As election day nears, the major influence of JFK on fellow Irish Catholic Joe Biden is revealed.
Joe Biden announced himself very specifically during the first debate as an “Irish Catholic” from Scranton, Pennsylvania, one of the most Irish towns in America.
In 1960, another Irish Catholic, from another overwhelmingly Irish town, Boston, was also running for president.
The comparisons between Biden and JFK are many. As Fredrik Logevall wrote in a recent essay for The Times, JFK “casts a long shadow” over Joe Biden.
It is fair to say that JFK's dazzling style cast a long shadow over many American politicians. Bill Clinton and John Kerry, for instance, openly imitated his familiar gestures. Clinton places the beginning of his political ambition on the day he met JFK at the White House when he was a member of Boys Nation, a High School civics club.
Biden, too, was deeply stirred by Kennedy. He describes how every Sunday in Scranton back in the fifties, his family and relatives would gather to discuss American politics after a hearty lunch.
The men went to one room, with Biden tagging along, and the women to another. Young Kennedy, a rising star back then, was often discussed, and Biden never forgot the esteem JFK was held in by his elders.
Irish Catholics were still seen by many as an alien force in American society at the time. It would take Kennedy to smash the stereotype. Biden was deeply influenced to enter politics by Kennedy’s extraordinary rise despite many detractors.
He has stated the Civil Rights Movement and the presidency of JFK were his earliest political influence.
“During my adolescent and college years, men and women were changing the country — Martin Luther King, Jr., John F. Kennedy, Robert Kennedy — and I was swept up in their eloquence, their conviction, the sheer size of their improbable dreams,” Biden said.
Biden especially admired Kennedy’s ringing statement when his Catholicism was attacked how he made no apology for his religion and made clear where he worshipped was separate from his political identity.
Both men grew up in deeply religious homes. JFK’s mother Rose was a fervent Catholic who instilled the importance of religion in all her brood. Likewise, Biden saw the church as a great and noble presence in his life, especially the Irish Catholic nuns who taught him. He found the church to be a crutch to lean on during several tragedies.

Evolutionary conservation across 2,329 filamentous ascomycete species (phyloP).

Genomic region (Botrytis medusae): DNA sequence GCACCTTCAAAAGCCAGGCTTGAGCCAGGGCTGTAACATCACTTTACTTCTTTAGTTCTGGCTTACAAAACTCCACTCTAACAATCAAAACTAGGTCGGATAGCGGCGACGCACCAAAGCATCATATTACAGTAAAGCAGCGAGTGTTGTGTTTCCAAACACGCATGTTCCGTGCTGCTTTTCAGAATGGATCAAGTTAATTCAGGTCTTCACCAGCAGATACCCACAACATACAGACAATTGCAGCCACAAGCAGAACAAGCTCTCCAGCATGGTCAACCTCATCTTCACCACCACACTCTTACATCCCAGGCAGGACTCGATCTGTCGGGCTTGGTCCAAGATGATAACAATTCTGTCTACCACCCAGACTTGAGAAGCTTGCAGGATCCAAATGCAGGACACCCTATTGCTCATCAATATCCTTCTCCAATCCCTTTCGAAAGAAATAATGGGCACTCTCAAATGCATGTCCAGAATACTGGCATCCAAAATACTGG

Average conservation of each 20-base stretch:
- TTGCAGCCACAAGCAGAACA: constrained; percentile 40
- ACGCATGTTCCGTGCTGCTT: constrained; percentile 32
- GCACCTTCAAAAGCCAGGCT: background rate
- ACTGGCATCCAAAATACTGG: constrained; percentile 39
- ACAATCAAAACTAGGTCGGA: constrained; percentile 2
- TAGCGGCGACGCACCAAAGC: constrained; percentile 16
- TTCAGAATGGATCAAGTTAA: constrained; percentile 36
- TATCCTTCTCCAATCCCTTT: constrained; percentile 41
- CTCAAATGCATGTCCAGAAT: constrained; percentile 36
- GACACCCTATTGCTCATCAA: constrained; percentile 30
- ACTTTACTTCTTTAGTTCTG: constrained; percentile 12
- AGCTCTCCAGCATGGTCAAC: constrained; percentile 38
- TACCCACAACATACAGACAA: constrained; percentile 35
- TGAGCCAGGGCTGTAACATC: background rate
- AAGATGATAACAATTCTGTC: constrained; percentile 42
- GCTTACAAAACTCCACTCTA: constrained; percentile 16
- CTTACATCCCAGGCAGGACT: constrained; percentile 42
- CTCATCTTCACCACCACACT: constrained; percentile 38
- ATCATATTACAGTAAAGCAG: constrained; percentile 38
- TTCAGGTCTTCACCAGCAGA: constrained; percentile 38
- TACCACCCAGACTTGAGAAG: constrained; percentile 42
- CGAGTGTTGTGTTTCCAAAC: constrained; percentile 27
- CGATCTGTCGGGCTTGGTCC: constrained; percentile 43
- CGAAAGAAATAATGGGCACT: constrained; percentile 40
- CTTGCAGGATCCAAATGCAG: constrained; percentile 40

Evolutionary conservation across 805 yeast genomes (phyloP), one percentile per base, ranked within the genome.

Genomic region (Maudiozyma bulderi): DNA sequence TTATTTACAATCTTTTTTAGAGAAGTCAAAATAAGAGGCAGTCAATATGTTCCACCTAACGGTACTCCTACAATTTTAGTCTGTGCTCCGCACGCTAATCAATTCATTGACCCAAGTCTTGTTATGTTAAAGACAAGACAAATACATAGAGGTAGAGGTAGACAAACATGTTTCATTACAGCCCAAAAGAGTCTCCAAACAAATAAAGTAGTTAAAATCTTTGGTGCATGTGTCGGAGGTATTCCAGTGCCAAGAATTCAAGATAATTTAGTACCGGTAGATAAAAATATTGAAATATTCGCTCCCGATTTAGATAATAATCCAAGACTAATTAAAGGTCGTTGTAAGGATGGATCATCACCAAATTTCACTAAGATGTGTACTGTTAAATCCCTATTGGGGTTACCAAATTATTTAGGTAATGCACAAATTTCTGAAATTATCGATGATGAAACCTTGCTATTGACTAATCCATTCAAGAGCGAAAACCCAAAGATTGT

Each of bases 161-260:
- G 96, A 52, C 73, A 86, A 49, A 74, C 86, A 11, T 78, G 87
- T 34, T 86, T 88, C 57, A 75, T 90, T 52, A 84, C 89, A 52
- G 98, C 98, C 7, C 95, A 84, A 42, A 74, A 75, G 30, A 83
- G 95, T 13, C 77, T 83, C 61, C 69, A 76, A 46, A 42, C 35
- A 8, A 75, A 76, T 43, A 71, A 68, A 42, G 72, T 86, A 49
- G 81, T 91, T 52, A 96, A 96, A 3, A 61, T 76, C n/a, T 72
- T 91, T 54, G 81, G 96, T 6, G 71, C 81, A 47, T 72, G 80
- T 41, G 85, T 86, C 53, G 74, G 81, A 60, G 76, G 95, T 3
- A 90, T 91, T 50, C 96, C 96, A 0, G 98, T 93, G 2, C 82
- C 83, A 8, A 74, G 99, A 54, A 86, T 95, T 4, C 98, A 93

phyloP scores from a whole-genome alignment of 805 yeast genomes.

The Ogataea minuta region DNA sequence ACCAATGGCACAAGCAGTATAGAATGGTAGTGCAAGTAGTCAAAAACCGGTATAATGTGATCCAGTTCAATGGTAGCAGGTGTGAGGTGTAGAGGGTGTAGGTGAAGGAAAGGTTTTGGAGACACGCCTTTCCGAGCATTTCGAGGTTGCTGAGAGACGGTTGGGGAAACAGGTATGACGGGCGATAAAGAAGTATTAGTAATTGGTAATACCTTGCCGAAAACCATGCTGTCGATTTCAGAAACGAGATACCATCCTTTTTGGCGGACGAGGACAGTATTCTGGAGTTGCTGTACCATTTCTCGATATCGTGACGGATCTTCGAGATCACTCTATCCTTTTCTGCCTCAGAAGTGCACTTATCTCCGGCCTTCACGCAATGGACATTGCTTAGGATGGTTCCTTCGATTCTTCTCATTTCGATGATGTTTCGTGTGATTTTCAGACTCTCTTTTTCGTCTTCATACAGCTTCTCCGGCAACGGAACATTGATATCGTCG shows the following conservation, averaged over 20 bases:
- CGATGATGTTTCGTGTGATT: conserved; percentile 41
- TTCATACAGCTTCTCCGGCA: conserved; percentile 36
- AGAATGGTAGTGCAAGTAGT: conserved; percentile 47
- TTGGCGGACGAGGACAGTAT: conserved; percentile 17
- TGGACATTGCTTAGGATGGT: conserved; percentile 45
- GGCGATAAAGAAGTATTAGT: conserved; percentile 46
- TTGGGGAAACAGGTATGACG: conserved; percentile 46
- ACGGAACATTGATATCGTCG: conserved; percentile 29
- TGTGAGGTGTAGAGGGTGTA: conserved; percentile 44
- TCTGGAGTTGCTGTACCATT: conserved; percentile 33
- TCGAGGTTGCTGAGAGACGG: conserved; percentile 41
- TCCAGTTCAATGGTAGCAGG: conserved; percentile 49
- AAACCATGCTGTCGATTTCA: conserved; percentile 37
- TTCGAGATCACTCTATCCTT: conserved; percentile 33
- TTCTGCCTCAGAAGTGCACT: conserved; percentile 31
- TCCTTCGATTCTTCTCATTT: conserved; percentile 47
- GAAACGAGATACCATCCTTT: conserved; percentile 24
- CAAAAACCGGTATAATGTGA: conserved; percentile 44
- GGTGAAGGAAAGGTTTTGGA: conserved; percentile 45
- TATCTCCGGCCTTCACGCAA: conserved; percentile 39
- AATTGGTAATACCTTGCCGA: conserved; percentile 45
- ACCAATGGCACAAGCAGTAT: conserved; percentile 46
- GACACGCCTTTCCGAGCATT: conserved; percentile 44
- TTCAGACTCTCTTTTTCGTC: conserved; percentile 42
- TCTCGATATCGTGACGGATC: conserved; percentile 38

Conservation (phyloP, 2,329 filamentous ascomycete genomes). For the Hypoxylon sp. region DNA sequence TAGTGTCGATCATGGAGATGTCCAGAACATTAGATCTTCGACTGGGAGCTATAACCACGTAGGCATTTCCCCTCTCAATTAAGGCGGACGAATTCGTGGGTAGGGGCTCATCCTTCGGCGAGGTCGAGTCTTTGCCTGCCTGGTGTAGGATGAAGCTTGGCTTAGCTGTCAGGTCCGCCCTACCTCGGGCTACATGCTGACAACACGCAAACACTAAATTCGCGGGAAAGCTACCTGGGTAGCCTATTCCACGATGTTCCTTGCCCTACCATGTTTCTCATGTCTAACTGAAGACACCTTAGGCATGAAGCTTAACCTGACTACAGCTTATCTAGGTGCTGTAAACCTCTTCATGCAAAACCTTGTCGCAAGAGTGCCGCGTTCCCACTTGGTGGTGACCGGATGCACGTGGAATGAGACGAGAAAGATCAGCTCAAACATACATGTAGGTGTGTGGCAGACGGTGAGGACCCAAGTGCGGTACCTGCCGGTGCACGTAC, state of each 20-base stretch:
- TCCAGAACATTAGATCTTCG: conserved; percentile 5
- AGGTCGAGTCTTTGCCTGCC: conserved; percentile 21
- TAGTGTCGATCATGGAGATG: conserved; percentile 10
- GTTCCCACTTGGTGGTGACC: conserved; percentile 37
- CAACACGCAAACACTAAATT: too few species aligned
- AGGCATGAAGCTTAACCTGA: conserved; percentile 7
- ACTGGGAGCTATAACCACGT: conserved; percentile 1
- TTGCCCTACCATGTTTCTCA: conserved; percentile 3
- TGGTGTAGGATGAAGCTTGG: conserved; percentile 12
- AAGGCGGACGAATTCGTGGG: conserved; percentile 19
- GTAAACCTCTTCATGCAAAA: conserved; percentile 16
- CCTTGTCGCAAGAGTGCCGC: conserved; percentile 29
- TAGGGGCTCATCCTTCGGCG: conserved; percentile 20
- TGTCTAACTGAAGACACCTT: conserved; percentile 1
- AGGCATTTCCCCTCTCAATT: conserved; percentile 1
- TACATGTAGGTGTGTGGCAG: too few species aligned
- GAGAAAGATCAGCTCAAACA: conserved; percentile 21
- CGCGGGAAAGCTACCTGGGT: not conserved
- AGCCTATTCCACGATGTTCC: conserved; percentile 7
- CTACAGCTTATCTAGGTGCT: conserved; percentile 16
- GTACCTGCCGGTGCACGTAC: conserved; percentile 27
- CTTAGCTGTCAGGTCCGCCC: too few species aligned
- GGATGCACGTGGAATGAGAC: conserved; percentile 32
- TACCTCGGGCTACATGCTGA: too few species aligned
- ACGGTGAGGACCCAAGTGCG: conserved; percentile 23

Both men also experienced dark personal blows as young men. For JFK, it was the death of his brother Joe on a World War 2 bombing mission and his sister Kick in a plane crash during the same war. There was also his sister Kathleen who was mentally challenged and who had been brutally lobotomized by his father.
For Biden, it was the death of his first wife and his young daughter in a tragic car accident and later on, the death of his son Beau.
Through such tragedies, both men learned to have great empathy for others who suffered, a hallmark of both John F. Kennedy's and Joe Biden’s political careers
JFK was tested by Cuba and the missile crisis early in his presidency, perhaps the most serious crisis ever in America apart from the withdrawal of the South from the Union which faced Abraham Lincoln in 1860.
Biden, if elected, will face a dystopian tragedy of his own - the coronavirus and more than 225,000 Americans dead, a figure that is steadily growing, a sobering and massive task he will have to undertake to remedy.
There is talk of a program similar to President Roosevelt’s New Deal which was enacted to respond to The Great Depression.
Biden can also look to Kennedy for example of going big.
JFK’s expansive vision of the mighty potential just ready to be unleashed in the US was personified in his speech challenging the American space program to reach the moon within the decade.
Think big was JFK's undertone, and if Biden is elected, he will find himself in that familiar territory as he faces down the coronavirus threat as well as a surging economic depression.
Both men are also united through their love for Ireland. Kennedy’s 1963 visit was the single most emotional event to occur on Irish soil for millions of Irish.
Joe Biden senses the love too. Writing before his visit to Ireland in 2016 he stated, "Northeast Pennsylvania will be written on my heart. But Ireland will be written on my soul."
It is doubtful that any potential president, with the exception of JFK, enunciated his pride in heritage more before trying to win the top office.
As election day draws near, and the national polls appear to favor him, the inspiring vision of JFK will surely help shape Biden’s handling of the many crises he would face if elected. It would be a tough and slow haul, but the ghost of fellow Irish Catholic JFK will surely be urging him on.